Trail running tips: Expert advice to nail technique and clock a new PB

Increase your speed when you go off-road with these top trail running tips

Woman out trail running
(Image credit: Getty Images)

These expert trail running tips will be useful for anyone who's taken to the trails only to find that it's not quite the same as 'regular' running.

Naturalist John Muir famously wrote “The mountains are calling and I must go,” and this call to the wild has been adopted by outdoors enthusiasts across the world.

Although you don't need much equipment, it does also require specialist footwear. Even if you own a pair of the best running shoes for men, they just won't cut it if they're designed for road running. Take a look at our pick of the best trail running shoes if you don't currently own a pair.

If you are one of many who have responded to the mountains’ call by running off-road, you might be struck by how different those dirt trails are compared to the smooth asphalt you are used to.

“Trail running is a different ball game to road running,” says Claire Maxted, journalist and author of The Ultimate Trail Running Handbook. 

“If you’re a fast road runner it can be a shock to realise that, to start with, you can’t go quite as fast on the trail. There are more factors you have to consider with trail running compared to road.”

With road running, you can just lace up your shoes and go without having to think too much about what lies ahead. Meanwhile, trail running demands that you constantly assess the terrain ahead of you and attempt to pick the best line while stepping quickly over roots, rocks and other obstacles. As a result, getting fast on the trails takes practice.

Below, Claire has shared her top five trail running tips to help boost your training and make you quicker, especially if you are new to the joys of running through forests and fields.

1. Look ahead

A key trail running tip is to look ahead, not down at your feet – especially when the terrain gets tricky. This helps you pick the best line to run through the obstacles ahead. 

“You should aim to scan the ground 2 to 5 meters ahead of you,” says Claire. “As your eyes look ahead they send a message to your brain, and your brain remembers that message and will tell your feet where to go.”

Giving your brain the information it needs to process the path ahead means your feet can move faster and more confidently over whatever lies ahead.

2. Power-hike big climbs

“Basically, it’s walking fast, but it’s called ‘power hiking to’ make it sound a bit more sexy,” says Claire.

“The technique is to run uphill until you realise that people around you are walking just as fast as you're jogging, or your heart rate starts going through the roof and you're gasping for breath. At that point it becomes more efficient to walk, aka power hiking.” 

The key is to not lean forward from the hips, as that can compress the lungs. “Try to lean forward from the ankles, and keep a straight torso if you can so that you can breathe properly.”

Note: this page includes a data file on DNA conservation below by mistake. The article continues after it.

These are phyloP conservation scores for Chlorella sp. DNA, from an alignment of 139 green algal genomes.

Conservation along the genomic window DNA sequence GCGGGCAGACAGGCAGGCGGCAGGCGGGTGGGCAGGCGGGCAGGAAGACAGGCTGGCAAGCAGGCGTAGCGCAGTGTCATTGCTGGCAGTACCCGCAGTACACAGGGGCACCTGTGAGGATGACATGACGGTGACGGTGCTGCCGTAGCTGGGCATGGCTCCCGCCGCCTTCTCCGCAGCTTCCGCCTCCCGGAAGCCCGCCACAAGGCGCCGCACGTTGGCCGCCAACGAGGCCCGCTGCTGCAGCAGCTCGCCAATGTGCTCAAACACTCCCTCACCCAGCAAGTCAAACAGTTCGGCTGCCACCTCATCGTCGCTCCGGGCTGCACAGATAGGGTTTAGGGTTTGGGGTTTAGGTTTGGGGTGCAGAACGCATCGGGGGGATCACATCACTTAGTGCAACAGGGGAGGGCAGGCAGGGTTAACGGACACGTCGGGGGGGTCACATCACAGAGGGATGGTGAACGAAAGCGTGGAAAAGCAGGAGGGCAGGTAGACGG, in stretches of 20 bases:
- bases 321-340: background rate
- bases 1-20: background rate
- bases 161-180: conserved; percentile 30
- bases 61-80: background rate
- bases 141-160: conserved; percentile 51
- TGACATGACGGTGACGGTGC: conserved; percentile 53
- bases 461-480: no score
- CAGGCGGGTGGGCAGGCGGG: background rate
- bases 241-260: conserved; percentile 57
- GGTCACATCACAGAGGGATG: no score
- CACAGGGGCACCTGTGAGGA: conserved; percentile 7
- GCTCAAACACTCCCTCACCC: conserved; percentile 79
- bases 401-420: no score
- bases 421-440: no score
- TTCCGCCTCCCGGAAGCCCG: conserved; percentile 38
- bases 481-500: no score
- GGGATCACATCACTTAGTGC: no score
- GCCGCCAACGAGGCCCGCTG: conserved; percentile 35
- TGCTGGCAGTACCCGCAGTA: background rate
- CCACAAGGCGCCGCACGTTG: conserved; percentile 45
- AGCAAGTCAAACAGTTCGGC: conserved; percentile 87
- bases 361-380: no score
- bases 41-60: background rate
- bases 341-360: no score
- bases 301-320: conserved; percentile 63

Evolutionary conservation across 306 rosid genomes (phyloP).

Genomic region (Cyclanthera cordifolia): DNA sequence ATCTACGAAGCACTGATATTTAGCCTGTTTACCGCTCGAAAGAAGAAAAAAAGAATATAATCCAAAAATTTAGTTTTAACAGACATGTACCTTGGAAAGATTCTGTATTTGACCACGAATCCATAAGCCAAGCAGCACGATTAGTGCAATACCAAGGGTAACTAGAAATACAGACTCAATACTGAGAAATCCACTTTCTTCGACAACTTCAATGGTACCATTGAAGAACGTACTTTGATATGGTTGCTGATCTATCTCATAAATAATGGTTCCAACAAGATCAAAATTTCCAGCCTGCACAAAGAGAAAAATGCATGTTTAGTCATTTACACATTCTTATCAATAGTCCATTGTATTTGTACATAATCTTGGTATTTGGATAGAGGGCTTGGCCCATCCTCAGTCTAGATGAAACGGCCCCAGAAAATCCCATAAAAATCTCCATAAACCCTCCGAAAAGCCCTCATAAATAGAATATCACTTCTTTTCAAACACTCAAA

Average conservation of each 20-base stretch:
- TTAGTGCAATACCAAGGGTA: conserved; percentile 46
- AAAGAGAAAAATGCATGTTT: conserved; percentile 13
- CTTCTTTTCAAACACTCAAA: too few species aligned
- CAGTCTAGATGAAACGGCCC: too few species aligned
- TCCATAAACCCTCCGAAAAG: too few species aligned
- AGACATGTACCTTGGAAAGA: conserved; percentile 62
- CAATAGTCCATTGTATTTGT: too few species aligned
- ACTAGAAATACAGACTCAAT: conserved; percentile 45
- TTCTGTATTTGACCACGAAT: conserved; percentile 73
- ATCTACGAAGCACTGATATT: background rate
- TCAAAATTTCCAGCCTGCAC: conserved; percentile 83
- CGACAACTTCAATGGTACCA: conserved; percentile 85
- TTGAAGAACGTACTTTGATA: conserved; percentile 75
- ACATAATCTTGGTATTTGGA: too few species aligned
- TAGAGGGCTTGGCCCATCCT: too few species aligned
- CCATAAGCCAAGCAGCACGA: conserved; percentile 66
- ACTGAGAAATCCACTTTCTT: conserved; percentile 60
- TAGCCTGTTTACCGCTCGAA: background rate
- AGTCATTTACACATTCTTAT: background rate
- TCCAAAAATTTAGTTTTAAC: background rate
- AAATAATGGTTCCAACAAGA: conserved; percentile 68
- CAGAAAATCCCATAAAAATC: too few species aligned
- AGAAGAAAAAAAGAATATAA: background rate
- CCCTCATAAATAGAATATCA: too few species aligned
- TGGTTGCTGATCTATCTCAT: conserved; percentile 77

Some people put their hands on the top to their thighs or just above the knees, especially on very steep climbs, which is a technique fell runners use. 

“It helps you power through the hike. But it does mean you have to lean over more, which adds to the lung compression. Ideally you’ll remain upright – using trekking or running poles helps you do that.”

3. Go off the beaten track

“If it starts to get really muddy on the path you’re running along, often you’ll find that to the left and right there are clumps or stretches of grass,” says Claire. 

“Grass is much more grippy than mud.” In thick mud, even the grippiest trail shoes will slip and slide. Jump on the grass and see your speed instantly increase.


4. Pretend you're skiing

Facing a steep, rocky, scree-filled downhill? Claire recommends treating it like you’re skiing. 

“Don't try to brake as you run down the slope – instead, go with the scree or loose rocks. Don't worry too much about the fact that you're moving with the rocks with each step – take quick steps so that you're not relying on one foot then the other for too long. Dance over the scree, and try to lean forward rather than back.”

If you can see the run-out (i.e. where you're going to exit the scree), you’ll find you will run fast while having a great time running down a steep scree slope, something you might never have thought possible. 

5. Think like a gazelle

The final key tip is to think about weight distribution and not to neglect your arms. 

“When you're running over any sort of tricky terrain, put your arms out for balance,” says Claire. “Relax the shoulders. A lot of beginners tense up and hunch over when they hit technical sections. Instead, aim to relax, taking short, quick steps and a short stride.” 

Weight distribution is also crucial to help speed you up. “Think like a gazelle – never put too much weight on one foot when going downhill.” 

Then switch off your brain, try not to think about slipping or falling over, put your legs in the driving seat and you’ll be at the bottom of the hill before you know it, a huge grin plastered on your face.

Howard Calvert

Howard is a freelance health and fitness journalist and copywriter. He has written for publications including ShortList, Runner’s World, Trail Running, Women’s Running, Red Bulletin, Wareable and Cycling Weekly. He enjoys nothing more than lacing up his trail shoes and heading out to explore new trails. He’s run ultramarathons everywhere from the French Alps and Canadian mountains to the Welsh coast and Peak District. When not running, he’s usually found hitting his local MTB singletrack trails or on a quest to find the country’s best cinnamon bun.